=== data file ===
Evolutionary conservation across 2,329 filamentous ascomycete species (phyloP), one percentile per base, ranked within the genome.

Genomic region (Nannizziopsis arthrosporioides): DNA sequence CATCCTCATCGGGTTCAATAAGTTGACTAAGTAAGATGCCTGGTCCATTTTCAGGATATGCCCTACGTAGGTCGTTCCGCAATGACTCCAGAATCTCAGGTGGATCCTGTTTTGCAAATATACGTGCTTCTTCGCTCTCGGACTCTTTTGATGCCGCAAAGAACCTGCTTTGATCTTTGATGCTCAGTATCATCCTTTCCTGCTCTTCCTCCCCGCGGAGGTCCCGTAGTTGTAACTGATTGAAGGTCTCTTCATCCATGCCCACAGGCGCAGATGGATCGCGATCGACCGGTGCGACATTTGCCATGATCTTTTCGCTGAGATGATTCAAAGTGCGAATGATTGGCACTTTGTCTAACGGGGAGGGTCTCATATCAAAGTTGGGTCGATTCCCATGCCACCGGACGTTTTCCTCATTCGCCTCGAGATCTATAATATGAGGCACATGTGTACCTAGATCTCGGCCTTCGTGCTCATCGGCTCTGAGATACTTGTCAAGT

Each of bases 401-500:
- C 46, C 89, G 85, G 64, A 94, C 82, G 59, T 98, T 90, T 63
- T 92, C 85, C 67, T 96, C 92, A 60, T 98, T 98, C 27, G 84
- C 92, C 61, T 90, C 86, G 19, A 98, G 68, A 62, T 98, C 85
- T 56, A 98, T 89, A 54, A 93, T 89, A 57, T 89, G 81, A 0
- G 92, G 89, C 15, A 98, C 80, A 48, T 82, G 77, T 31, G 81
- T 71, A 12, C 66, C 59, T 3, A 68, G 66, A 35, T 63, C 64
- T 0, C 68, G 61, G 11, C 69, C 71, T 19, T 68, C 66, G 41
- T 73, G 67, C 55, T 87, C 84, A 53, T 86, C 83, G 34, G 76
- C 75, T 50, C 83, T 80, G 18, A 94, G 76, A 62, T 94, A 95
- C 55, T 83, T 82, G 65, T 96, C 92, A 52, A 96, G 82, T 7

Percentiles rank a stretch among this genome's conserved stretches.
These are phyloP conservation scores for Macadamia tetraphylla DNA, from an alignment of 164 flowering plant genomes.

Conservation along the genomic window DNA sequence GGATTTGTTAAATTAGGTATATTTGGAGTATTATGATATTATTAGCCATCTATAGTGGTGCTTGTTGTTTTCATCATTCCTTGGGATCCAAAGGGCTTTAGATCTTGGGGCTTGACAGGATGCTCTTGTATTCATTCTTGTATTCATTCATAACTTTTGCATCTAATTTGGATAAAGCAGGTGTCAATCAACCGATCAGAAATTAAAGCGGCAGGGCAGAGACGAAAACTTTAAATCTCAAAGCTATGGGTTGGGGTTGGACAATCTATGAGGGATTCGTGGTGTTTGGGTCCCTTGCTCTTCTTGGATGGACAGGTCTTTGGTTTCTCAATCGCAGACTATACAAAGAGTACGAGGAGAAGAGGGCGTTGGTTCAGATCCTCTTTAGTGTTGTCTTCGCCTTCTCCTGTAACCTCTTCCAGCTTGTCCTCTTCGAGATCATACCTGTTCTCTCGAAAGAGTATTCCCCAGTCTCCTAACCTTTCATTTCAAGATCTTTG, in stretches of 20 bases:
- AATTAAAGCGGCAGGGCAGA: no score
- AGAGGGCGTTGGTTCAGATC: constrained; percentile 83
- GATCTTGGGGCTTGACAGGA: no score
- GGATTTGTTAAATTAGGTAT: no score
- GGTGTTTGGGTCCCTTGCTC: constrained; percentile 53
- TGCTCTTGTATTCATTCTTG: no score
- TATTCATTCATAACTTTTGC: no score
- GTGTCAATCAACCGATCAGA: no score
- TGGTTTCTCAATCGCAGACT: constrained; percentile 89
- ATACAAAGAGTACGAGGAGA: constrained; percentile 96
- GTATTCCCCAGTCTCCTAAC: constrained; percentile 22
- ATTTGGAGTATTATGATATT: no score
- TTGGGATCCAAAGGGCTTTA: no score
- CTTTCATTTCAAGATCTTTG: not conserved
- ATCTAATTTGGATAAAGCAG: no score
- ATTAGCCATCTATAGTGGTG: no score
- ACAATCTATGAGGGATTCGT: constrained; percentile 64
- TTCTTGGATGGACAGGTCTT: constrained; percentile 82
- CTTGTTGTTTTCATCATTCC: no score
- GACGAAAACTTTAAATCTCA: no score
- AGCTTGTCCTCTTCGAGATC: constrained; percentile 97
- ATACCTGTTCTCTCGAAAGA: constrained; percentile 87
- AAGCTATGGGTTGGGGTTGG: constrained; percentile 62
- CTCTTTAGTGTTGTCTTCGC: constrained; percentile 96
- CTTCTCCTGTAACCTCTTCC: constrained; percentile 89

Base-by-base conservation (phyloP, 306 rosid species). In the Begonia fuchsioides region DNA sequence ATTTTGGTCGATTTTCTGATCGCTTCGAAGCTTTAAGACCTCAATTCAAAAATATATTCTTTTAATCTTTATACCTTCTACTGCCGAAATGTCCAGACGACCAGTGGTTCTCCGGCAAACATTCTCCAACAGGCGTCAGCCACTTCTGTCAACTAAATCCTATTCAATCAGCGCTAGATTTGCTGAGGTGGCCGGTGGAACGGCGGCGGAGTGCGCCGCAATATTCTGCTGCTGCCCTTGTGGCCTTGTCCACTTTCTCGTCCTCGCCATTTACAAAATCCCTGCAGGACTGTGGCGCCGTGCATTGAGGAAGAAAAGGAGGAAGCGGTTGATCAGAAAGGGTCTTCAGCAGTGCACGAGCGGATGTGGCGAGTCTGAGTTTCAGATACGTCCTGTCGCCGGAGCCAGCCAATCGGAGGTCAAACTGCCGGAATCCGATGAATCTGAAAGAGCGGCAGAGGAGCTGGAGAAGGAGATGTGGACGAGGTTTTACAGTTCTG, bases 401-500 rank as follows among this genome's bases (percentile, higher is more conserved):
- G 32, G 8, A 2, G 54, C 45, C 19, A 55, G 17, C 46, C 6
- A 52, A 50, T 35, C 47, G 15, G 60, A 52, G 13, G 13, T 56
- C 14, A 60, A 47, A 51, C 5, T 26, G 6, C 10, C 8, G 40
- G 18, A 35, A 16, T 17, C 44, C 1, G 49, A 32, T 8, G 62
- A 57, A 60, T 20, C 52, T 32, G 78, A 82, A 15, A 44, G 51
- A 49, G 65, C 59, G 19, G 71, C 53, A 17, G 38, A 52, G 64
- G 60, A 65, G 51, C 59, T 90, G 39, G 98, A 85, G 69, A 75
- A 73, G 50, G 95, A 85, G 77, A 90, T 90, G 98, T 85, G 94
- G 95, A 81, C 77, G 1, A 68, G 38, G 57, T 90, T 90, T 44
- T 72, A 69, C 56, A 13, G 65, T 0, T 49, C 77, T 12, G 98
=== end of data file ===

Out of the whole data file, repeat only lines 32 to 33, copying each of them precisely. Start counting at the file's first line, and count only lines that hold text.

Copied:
- ATTAGCCATCTATAGTGGTG: no score
- ACAATCTATGAGGGATTCGT: constrained; percentile 64